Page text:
The macro perspective on the costs of accepting card payments

  1. Your Industry
    Interchange is the largest component of your merchant discount rate pricing. And Interchange rates and fees vary widely by industry. For this reason you should ensure your merchant account category code (MCC) is properly coded. In addition to differences in rates and fees, there are also different regulations that can impact your bottom line such as authorization and chargeback rules.

  2. Card Types Accepted
    The mix of customers and the types of cards they present for payment will cause differences in your Real Rate. We are not just talking about the different card brands like MasterCard, Visa and Discover but the different card types issued under these brands like – credit cards, debit cards, prepaid cards, rewards cards, corporate cards, purchasing cards and international card products.

    Most providers charge “Non-Qualified” surcharges for rewards and business card transactions, increasing your Real Rate from the “rate as low as” quote you received. This is even more important as the card-brand’s published Interchange charts become even more complex. For example, most check card transactions are now regulated by the Fed which can have a major impact depending on your industry.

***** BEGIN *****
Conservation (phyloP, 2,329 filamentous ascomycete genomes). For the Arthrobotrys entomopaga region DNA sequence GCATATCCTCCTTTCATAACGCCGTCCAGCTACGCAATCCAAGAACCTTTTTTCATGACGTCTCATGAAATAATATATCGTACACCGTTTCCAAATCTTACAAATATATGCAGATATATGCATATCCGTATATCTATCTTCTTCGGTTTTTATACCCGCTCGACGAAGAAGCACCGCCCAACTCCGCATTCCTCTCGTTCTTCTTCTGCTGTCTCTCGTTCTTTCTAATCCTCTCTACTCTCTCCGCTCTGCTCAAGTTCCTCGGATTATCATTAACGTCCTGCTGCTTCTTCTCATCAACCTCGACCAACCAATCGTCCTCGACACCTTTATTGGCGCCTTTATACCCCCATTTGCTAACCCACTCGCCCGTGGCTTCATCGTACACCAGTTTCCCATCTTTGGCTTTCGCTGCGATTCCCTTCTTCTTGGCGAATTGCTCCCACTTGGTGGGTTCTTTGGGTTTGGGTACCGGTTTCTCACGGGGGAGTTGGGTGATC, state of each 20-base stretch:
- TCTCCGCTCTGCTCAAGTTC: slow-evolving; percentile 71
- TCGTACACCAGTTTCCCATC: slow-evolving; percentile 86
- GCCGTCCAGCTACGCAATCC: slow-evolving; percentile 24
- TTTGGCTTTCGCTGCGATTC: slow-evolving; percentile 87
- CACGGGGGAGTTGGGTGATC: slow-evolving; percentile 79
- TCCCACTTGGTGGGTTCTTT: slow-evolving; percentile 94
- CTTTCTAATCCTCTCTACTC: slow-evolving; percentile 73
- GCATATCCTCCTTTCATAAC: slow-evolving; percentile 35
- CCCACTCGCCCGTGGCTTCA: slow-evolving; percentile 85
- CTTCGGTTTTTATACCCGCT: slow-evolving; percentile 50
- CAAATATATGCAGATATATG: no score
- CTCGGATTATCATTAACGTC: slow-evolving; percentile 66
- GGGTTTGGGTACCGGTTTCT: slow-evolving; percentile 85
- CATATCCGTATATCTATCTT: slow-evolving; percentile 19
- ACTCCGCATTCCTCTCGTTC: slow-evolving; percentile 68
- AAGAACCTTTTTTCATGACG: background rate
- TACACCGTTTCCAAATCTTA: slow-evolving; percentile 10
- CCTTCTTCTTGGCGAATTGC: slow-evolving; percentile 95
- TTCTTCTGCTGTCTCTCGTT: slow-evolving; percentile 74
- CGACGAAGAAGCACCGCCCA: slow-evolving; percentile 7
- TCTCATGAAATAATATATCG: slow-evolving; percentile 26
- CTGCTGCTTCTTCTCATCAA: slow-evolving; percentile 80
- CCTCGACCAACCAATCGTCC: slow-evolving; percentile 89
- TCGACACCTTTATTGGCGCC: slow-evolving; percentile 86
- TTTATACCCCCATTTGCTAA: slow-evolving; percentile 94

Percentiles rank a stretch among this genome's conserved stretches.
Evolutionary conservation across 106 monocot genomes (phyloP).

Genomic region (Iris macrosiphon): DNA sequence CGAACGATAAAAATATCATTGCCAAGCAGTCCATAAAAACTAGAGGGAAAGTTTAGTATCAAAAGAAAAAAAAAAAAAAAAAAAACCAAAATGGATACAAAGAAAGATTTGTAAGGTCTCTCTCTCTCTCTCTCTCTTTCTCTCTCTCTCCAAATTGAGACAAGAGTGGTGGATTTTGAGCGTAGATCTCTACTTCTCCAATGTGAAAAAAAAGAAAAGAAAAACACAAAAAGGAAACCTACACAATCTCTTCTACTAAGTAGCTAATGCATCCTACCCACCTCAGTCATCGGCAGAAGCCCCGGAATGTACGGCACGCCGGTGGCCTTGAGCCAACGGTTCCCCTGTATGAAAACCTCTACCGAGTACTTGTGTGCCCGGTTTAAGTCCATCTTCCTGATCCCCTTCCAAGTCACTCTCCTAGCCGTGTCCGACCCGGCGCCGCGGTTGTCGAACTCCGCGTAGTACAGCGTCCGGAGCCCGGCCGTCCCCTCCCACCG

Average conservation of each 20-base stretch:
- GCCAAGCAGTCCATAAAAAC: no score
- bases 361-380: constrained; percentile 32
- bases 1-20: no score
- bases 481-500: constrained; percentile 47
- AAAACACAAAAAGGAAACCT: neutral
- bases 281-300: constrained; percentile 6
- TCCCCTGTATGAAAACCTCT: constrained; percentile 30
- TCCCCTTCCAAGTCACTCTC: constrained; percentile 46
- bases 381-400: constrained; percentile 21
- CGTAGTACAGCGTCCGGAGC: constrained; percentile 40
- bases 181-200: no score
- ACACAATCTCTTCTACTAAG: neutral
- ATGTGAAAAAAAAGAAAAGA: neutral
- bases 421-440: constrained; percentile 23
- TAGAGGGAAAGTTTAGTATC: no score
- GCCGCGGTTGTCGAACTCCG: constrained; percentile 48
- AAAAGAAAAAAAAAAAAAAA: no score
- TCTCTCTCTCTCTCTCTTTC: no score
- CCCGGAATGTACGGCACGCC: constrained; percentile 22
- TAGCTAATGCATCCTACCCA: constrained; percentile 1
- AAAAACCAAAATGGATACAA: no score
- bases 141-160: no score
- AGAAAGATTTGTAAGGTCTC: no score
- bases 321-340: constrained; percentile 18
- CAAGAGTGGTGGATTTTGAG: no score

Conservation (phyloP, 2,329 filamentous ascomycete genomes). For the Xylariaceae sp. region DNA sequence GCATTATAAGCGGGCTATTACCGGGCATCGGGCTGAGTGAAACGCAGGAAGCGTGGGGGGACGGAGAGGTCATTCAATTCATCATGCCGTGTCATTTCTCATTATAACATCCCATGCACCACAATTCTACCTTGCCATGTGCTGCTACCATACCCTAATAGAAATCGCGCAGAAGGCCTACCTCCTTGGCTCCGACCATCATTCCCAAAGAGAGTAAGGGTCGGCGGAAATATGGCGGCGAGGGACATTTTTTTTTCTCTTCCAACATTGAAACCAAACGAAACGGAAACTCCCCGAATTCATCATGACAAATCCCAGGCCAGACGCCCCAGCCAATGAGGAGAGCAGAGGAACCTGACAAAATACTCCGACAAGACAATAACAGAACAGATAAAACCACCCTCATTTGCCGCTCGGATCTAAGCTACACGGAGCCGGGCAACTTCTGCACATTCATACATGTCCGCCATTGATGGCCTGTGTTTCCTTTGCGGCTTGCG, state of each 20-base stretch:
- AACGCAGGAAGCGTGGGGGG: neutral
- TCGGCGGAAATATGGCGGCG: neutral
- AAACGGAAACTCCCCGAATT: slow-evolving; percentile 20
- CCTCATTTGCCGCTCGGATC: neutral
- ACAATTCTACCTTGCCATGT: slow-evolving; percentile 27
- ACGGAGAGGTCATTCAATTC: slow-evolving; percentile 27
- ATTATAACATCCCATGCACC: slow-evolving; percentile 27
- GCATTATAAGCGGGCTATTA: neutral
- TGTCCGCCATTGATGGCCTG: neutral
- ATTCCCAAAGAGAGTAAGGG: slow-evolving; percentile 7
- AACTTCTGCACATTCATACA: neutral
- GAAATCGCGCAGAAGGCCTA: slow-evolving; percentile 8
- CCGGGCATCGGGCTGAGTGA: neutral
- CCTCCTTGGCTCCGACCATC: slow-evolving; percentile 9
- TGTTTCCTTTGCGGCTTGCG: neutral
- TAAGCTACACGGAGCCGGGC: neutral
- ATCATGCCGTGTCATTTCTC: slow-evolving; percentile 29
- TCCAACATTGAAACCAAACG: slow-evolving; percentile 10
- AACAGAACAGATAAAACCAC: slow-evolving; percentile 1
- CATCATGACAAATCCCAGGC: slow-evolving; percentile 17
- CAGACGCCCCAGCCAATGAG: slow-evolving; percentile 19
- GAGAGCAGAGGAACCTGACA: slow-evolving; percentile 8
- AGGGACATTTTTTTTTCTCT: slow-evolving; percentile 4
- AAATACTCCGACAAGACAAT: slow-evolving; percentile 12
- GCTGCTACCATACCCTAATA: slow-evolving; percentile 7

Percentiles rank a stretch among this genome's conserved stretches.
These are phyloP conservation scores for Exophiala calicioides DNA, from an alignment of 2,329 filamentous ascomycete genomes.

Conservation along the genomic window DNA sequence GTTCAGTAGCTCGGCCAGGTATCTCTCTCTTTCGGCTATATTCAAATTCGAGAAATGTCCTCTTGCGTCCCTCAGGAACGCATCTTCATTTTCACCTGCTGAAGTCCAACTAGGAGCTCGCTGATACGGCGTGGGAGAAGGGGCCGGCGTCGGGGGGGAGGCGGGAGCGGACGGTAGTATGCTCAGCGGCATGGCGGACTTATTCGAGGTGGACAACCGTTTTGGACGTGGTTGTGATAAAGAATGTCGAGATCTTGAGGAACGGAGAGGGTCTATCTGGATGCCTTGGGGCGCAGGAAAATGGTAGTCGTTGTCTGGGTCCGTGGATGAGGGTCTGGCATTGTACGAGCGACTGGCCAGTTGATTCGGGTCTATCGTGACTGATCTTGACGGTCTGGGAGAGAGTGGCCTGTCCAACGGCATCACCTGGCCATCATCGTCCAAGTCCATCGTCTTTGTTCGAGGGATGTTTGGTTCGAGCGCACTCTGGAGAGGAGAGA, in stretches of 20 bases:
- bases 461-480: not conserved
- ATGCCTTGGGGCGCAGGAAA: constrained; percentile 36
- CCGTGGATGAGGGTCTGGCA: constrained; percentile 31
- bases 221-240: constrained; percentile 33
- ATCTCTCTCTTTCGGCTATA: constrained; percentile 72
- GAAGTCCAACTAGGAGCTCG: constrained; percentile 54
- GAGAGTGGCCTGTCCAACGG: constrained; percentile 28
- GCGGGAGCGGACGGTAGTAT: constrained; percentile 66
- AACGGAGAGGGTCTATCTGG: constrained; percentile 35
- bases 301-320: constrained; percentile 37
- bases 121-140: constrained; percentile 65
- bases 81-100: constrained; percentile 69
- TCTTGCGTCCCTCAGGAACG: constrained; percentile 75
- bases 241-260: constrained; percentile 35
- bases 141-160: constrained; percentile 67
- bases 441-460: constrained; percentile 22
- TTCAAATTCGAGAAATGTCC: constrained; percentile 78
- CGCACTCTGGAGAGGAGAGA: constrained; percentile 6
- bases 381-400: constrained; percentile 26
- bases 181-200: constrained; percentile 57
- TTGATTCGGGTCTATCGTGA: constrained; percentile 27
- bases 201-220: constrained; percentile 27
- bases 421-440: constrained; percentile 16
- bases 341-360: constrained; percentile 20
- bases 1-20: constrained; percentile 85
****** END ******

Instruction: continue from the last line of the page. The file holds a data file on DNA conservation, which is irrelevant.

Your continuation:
3. Method of Acceptance
    How you accept the card payment is a major factor impacting your bottom line costs of card acceptance. And it’s not just the difference between “swiped” and “keyed” transactions anymore. For example, there is a right-way and a wrong-way to key-enter transactions. Following best practices can qualify transactions for lower Interchange rates.

  4. Transaction Size Matters
    Interchange rates and fees are set at the transaction level. And so is the network cost of authorizing and settling each transaction where the fixed costs of moving data across the network is the same for $1 as it is for $1,000. Therefore, when comparing your Real Rate with other businesses, your average transaction size is an important metric. For example, a $0.10 transaction fee as a percent of a $10 sale calculates to 1% ($0.10 / $10); whereas a $0.10 transaction fee as a percent of a $100 sale calculates to only 0.10% (10 basis points).

  5. Sales Volume
    While card Interchange is set at the transaction level, many of the “other fees” for having a merchant account are billed on a monthly basis. Therefore, when benchmarking your Real Rate with other businesses, it is important to look at those with similar sales volume. For example, a $10 monthly statement fee as a percent of $3,000 in monthly sales calculates to 0.33% ($10 / $3,000 = 33 basis points); whereas this same $10 statement fee as percentage on $30,000 a month in sales equals only 0.03% (3 basis points).